Many adults have vivid recollections of one or more teachers who had a profound impact on their lives. In contrast, few can even recall the name of their school principals. Research indicates that principals are second only to teachers as the most important school factor affecting student achievement—yet their contributions are often underappreciated. As school leaders, principals influence student achievement in many ways: establishing a vision that motivates the entire community, building a school culture that supports student learning, ensuring resources are used effectively, and engaging with the community. Most importantly, though, principals influence the quality of instruction in every classroom, by hiring, monitoring, evaluating, and supporting teachers. A good principal hires the most effective new teachers, establishes high expectations for all teachers, and provides them with feedback and support so they can continue to improve. In this way, one good principal can affect dozens of teachers and hundreds—even thousands—of students.
In recent years, districts and states have been focusing a lot of time and money on efforts to improve teacher quality, and rightly so. But it is impossible to have consistently high-quality teaching without a good principal in every school. Effective teachers don't want to work for ineffective principals, and many teachers report that they would leave their school or the teaching profession entirely rather than continue to work for an ineffective principal.
But districts face serious challenges finding and keeping good principals. Turnover rates are substantially higher in some districts than in others, and worse in high schools than in elementary schools. Furthermore, the turnover problem tends to be more serious for low-performing schools. Roughly one in three new principals in 10 urban districts we studied left their schools within three years.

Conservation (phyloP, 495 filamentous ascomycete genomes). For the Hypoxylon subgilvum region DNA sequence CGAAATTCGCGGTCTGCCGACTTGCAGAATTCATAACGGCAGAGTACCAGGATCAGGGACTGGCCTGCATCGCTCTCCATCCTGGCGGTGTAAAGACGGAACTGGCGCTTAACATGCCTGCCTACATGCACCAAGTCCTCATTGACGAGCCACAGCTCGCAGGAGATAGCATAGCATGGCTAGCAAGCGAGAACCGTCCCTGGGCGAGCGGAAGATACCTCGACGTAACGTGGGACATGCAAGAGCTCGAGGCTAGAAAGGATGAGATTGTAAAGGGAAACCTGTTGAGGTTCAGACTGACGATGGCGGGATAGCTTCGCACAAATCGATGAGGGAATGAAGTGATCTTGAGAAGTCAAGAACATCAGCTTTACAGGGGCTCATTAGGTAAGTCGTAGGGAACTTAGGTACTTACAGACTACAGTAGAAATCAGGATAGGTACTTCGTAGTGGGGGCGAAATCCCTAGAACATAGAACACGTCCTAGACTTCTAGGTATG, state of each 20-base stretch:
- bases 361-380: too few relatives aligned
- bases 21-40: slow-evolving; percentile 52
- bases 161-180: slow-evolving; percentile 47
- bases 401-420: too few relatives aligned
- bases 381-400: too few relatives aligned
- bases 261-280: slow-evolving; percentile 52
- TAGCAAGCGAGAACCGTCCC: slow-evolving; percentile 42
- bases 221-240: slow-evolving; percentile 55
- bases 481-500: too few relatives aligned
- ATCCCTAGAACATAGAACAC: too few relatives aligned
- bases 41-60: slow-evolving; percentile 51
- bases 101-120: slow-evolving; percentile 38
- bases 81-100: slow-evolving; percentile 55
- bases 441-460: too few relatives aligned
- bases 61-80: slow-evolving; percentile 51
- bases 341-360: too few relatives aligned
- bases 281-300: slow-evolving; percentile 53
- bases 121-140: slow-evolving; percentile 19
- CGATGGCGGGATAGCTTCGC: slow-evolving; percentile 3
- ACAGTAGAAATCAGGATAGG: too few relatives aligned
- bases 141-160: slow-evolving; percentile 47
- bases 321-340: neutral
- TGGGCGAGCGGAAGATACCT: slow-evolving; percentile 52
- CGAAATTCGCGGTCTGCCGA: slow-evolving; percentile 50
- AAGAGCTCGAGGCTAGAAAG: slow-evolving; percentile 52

This revolving door in the principal's office is disruptive for the school community, especially for teachers. Research shows that schools that lose a principal tend to underperform in the next year, and it can take up to five years to get back on track. High principal turnover imposes financial costs on districts as well. A study by the School Leaders Network estimates the cost of replacing just one principal at about $75,000.
So what does it take to retain a new principal? Two key enabling conditions are having a strong pool of candidates and supporting them to be effective leaders. Districts can improve the quality of the candidate pool by working with institutional programs that target aspiring principals or by cultivating educators in the district who have strong leadership potential. A deeper candidate pool provides districts with an opportunity to match candidate strengths with the needs of the school. Once a new principal is on board, districts can improve the chances of success by providing resources such as mentoring, coaching, and principal support networks. Our study of the New Leaders' principal preparation program showed rigorous recruitment, high-quality training that balances theoretical and practical instruction, ongoing mentorship, and support from districts had a positive impact on retention rates and on student achievement outcomes.
It is understandable that for many, investment in preparing and supporting principals is a tough sell. After years of austere budgets, states and districts are pushed to spend money on things that influence the classroom directly, such as technology, study materials or lower student-teacher ratios.
But failing to invest in school leadership has costs as well. Professional development for aspiring and current principals is not simply a nice—if unessential—perk. As principals spend more time at a school and become more effective, they are able to transform their teaching staff. With the ripple effect this can have on students, the question may not be can we afford to invest in principals, but can we afford not to.
Susan M. Gates is a senior economist and director of the Office of Research Quality Assurance at the nonprofit, nonpartisan RAND Corporation.
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